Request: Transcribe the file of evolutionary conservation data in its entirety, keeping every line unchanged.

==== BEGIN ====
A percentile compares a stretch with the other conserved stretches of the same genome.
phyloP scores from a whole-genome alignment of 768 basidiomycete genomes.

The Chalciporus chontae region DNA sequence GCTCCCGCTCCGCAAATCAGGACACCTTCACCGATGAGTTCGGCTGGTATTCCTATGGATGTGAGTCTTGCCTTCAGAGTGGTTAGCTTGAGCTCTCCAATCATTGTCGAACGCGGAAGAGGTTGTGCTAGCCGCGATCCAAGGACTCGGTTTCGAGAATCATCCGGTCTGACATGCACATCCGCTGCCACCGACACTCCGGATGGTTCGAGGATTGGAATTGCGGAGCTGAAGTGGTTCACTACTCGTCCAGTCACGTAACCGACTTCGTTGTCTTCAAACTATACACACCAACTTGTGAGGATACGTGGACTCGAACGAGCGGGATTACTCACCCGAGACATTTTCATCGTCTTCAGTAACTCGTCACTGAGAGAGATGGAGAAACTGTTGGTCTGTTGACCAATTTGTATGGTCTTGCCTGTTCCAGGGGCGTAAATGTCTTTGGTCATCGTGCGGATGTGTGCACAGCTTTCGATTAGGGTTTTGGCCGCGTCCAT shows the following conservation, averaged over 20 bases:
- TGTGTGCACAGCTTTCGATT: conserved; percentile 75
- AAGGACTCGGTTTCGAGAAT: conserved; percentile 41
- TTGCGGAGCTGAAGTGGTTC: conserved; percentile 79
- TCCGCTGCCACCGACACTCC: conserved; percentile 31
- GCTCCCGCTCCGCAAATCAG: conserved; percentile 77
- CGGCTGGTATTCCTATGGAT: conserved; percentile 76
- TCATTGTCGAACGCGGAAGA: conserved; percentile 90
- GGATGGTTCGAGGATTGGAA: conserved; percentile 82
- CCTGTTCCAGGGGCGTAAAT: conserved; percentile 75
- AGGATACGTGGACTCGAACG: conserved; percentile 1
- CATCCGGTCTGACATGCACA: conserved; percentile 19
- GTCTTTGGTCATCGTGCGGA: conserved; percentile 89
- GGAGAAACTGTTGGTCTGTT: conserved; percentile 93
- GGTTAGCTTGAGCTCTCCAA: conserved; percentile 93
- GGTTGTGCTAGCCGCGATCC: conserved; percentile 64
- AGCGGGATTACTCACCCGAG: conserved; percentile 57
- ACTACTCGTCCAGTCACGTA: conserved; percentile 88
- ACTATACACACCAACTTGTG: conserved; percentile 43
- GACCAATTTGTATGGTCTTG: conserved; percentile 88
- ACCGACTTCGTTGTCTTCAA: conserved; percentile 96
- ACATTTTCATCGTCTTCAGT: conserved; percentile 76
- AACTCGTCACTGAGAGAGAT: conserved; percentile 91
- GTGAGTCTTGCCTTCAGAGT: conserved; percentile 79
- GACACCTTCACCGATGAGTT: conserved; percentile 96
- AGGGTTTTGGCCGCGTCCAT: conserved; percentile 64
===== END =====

A percentile compares a stretch with the other conserved stretches of the same genome.
phyloP scores from a whole-genome alignment of 768 basidiomycete genomes.

The Chalciporus chontae region DNA sequence GCTCCCGCTCCGCAAATCAGGACACCTTCACCGATGAGTTCGGCTGGTATTCCTATGGATGTGAGTCTTGCCTTCAGAGTGGTTAGCTTGAGCTCTCCAATCATTGTCGAACGCGGAAGAGGTTGTGCTAGCCGCGATCCAAGGACTCGGTTTCGAGAATCATCCGGTCTGACATGCACATCCGCTGCCACCGACACTCCGGATGGTTCGAGGATTGGAATTGCGGAGCTGAAGTGGTTCACTACTCGTCCAGTCACGTAACCGACTTCGTTGTCTTCAAACTATACACACCAACTTGTGAGGATACGTGGACTCGAACGAGCGGGATTACTCACCCGAGACATTTTCATCGTCTTCAGTAACTCGTCACTGAGAGAGATGGAGAAACTGTTGGTCTGTTGACCAATTTGTATGGTCTTGCCTGTTCCAGGGGCGTAAATGTCTTTGGTCATCGTGCGGATGTGTGCACAGCTTTCGATTAGGGTTTTGGCCGCGTCCAT shows the following conservation, averaged over 20 bases:
- TGTGTGCACAGCTTTCGATT: conserved; percentile 75
- AAGGACTCGGTTTCGAGAAT: conserved; percentile 41
- TTGCGGAGCTGAAGTGGTTC: conserved; percentile 79
- TCCGCTGCCACCGACACTCC: conserved; percentile 31
- GCTCCCGCTCCGCAAATCAG: conserved; percentile 77
- CGGCTGGTATTCCTATGGAT: conserved; percentile 76
- TCATTGTCGAACGCGGAAGA: conserved; percentile 90
- GGATGGTTCGAGGATTGGAA: conserved; percentile 82
- CCTGTTCCAGGGGCGTAAAT: conserved; percentile 75
- AGGATACGTGGACTCGAACG: conserved; percentile 1
- CATCCGGTCTGACATGCACA: conserved; percentile 19
- GTCTTTGGTCATCGTGCGGA: conserved; percentile 89
- GGAGAAACTGTTGGTCTGTT: conserved; percentile 93
- GGTTAGCTTGAGCTCTCCAA: conserved; percentile 93
- GGTTGTGCTAGCCGCGATCC: conserved; percentile 64
- AGCGGGATTACTCACCCGAG: conserved; percentile 57
- ACTACTCGTCCAGTCACGTA: conserved; percentile 88
- ACTATACACACCAACTTGTG: conserved; percentile 43
- GACCAATTTGTATGGTCTTG: conserved; percentile 88
- ACCGACTTCGTTGTCTTCAA: conserved; percentile 96
- ACATTTTCATCGTCTTCAGT: conserved; percentile 76
- AACTCGTCACTGAGAGAGAT: conserved; percentile 91
- GTGAGTCTTGCCTTCAGAGT: conserved; percentile 79
- GACACCTTCACCGATGAGTT: conserved; percentile 96
- AGGGTTTTGGCCGCGTCCAT: conserved; percentile 64